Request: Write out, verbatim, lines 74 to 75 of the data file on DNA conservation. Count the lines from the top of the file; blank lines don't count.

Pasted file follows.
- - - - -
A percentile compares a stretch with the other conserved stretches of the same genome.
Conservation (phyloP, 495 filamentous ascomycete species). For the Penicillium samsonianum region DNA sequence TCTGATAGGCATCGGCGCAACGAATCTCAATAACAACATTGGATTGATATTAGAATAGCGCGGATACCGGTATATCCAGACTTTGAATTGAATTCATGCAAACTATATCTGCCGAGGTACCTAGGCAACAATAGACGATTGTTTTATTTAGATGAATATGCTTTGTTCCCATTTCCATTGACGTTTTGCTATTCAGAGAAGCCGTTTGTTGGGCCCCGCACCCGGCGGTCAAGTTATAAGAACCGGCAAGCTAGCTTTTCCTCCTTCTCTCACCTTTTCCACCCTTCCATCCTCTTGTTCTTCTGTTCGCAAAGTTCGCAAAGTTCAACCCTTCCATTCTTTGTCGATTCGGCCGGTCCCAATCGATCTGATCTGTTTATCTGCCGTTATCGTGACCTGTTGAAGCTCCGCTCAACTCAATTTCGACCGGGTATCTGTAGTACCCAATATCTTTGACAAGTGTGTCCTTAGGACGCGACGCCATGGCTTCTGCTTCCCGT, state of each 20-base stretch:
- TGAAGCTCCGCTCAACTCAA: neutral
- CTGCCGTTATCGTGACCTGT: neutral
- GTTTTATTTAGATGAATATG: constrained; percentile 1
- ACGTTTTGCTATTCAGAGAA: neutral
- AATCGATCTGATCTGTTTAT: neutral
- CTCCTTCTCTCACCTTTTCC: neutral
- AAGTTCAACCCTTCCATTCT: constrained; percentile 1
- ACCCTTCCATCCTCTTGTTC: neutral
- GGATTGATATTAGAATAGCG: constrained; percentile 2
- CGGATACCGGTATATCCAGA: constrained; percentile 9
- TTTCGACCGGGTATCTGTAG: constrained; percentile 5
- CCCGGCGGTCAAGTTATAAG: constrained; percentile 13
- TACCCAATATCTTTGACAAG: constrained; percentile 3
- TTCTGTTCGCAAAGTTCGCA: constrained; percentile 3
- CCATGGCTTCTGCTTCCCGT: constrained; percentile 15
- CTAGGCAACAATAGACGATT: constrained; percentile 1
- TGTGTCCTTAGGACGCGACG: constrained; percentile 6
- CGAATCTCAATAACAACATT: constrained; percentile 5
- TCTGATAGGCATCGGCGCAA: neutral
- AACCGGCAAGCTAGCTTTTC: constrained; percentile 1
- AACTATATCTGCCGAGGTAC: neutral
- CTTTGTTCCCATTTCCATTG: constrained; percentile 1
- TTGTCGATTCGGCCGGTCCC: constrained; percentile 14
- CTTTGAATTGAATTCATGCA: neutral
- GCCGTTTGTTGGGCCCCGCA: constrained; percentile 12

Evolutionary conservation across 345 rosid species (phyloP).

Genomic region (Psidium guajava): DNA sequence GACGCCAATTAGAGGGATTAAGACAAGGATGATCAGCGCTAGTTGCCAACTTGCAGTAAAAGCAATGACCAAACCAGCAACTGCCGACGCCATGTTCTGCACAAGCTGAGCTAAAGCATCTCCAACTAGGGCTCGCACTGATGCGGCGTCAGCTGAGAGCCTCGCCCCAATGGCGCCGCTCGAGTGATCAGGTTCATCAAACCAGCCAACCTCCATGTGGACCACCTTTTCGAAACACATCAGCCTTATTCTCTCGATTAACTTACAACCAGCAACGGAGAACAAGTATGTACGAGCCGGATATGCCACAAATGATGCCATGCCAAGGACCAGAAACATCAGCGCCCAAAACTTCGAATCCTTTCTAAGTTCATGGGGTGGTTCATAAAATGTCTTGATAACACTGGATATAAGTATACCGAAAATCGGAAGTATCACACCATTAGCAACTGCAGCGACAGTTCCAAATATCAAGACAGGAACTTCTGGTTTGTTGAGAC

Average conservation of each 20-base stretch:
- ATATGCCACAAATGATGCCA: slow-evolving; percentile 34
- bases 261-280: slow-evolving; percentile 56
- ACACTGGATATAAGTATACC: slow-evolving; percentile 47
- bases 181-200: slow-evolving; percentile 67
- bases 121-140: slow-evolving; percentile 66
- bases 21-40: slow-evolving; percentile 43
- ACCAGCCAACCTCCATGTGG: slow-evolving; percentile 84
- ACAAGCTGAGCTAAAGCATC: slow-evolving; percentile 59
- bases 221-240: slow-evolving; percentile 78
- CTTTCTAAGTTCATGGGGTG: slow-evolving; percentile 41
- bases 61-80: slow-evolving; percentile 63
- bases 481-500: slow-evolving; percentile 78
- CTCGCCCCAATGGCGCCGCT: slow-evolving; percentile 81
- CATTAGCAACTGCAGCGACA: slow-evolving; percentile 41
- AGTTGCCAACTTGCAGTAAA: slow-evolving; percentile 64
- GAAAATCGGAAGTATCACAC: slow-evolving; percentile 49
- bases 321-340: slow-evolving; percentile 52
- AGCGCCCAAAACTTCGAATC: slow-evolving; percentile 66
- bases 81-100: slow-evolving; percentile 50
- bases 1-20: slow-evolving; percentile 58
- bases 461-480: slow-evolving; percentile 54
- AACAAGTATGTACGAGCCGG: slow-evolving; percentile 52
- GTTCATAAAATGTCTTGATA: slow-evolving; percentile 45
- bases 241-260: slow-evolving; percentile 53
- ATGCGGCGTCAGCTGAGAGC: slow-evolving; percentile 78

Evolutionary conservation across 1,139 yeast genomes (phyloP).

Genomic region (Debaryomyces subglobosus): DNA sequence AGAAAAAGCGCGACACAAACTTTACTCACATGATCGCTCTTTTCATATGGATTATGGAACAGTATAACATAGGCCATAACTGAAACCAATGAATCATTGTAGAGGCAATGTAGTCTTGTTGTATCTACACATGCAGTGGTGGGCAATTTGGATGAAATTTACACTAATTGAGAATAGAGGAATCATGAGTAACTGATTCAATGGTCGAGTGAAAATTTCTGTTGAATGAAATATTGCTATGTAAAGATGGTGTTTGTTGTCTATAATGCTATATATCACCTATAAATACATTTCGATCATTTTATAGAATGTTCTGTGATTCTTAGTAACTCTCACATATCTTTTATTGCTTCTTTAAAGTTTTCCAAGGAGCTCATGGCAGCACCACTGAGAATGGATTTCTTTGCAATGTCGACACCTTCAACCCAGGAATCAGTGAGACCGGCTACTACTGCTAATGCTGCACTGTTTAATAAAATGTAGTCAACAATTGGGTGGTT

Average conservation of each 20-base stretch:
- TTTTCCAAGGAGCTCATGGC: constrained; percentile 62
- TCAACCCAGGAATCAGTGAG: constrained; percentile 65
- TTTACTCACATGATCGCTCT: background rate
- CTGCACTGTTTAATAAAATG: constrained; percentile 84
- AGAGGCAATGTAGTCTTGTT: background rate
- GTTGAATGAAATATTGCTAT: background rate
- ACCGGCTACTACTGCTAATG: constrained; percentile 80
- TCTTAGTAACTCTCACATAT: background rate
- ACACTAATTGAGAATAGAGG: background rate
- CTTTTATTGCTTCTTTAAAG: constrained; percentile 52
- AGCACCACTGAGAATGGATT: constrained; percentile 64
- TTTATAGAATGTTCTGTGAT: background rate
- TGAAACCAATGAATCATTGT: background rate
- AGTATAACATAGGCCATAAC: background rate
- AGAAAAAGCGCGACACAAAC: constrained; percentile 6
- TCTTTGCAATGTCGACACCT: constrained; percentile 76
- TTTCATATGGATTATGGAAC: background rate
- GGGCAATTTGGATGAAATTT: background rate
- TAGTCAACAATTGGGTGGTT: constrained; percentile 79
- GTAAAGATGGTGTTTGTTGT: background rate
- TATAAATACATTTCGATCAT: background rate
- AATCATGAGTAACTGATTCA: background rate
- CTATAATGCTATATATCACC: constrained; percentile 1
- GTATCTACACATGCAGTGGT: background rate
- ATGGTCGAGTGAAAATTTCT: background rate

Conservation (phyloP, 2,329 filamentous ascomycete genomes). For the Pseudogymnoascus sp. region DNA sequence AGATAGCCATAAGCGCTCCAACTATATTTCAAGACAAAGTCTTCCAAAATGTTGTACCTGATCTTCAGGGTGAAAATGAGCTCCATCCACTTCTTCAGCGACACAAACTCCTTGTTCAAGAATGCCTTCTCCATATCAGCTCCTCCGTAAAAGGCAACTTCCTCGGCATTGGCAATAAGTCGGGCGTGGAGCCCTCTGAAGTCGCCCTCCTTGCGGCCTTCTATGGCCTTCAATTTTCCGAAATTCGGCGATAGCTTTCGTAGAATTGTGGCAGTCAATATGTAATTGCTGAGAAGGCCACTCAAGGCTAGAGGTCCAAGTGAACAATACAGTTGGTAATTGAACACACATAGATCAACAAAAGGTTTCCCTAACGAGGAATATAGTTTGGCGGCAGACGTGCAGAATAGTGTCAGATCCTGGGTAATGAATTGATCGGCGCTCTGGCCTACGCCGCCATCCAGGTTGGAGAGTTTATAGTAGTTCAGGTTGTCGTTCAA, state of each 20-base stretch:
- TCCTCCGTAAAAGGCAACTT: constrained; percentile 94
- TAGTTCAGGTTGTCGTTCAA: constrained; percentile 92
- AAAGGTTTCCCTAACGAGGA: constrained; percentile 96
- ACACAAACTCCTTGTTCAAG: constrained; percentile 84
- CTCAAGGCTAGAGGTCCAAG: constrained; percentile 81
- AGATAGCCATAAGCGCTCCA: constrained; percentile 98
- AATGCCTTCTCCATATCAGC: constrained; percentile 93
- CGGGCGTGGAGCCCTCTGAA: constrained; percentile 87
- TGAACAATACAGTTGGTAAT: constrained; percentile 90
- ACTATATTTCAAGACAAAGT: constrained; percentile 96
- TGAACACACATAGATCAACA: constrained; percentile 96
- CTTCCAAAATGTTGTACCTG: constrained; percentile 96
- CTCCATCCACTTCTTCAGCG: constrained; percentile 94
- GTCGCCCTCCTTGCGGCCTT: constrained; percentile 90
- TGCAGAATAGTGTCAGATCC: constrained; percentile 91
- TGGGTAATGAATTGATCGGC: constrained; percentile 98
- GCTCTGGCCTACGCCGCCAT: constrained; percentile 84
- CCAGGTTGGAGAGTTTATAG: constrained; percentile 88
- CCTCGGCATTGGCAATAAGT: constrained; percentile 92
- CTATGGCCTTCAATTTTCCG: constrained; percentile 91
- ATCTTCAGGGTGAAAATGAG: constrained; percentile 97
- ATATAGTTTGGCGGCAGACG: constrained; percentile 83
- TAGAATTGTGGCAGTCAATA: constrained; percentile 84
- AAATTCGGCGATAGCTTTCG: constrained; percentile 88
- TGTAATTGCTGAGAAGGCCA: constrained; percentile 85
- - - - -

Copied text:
- TCTTTGCAATGTCGACACCT: constrained; percentile 76
- TTTCATATGGATTATGGAAC: background rate